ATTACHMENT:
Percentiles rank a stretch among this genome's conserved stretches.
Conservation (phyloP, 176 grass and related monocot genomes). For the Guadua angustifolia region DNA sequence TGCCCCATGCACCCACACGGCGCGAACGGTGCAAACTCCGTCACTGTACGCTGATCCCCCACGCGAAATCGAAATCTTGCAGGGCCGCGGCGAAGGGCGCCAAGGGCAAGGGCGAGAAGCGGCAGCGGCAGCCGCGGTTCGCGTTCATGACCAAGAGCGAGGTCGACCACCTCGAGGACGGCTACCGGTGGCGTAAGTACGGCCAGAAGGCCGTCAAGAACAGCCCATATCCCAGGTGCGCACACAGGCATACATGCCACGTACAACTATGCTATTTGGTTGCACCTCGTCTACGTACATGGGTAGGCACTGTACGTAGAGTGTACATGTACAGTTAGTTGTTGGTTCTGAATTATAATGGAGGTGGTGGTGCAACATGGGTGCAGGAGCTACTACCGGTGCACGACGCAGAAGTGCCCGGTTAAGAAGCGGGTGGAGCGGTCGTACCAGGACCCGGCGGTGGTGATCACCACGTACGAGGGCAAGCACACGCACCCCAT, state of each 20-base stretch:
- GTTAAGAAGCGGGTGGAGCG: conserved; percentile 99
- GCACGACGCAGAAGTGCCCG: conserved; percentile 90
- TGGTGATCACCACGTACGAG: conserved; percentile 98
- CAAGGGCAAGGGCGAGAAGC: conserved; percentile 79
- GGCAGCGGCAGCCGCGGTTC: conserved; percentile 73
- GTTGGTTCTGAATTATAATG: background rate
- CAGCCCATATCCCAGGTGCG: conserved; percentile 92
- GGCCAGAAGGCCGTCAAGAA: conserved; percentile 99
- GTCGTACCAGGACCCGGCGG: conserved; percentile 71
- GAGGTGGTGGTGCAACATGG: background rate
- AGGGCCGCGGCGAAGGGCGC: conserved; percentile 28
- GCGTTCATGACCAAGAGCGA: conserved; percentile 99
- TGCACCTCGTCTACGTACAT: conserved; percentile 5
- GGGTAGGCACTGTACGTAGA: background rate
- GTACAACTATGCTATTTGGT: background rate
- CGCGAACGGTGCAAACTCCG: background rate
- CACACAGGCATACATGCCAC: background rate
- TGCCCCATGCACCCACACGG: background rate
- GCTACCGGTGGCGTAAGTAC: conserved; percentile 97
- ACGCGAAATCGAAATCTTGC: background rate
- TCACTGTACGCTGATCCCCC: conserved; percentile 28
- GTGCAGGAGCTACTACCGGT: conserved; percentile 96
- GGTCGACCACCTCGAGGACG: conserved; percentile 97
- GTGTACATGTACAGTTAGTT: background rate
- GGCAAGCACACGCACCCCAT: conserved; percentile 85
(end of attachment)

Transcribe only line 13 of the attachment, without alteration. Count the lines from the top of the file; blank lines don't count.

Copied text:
- AGGGCCGCGGCGAAGGGCGC: conserved; percentile 28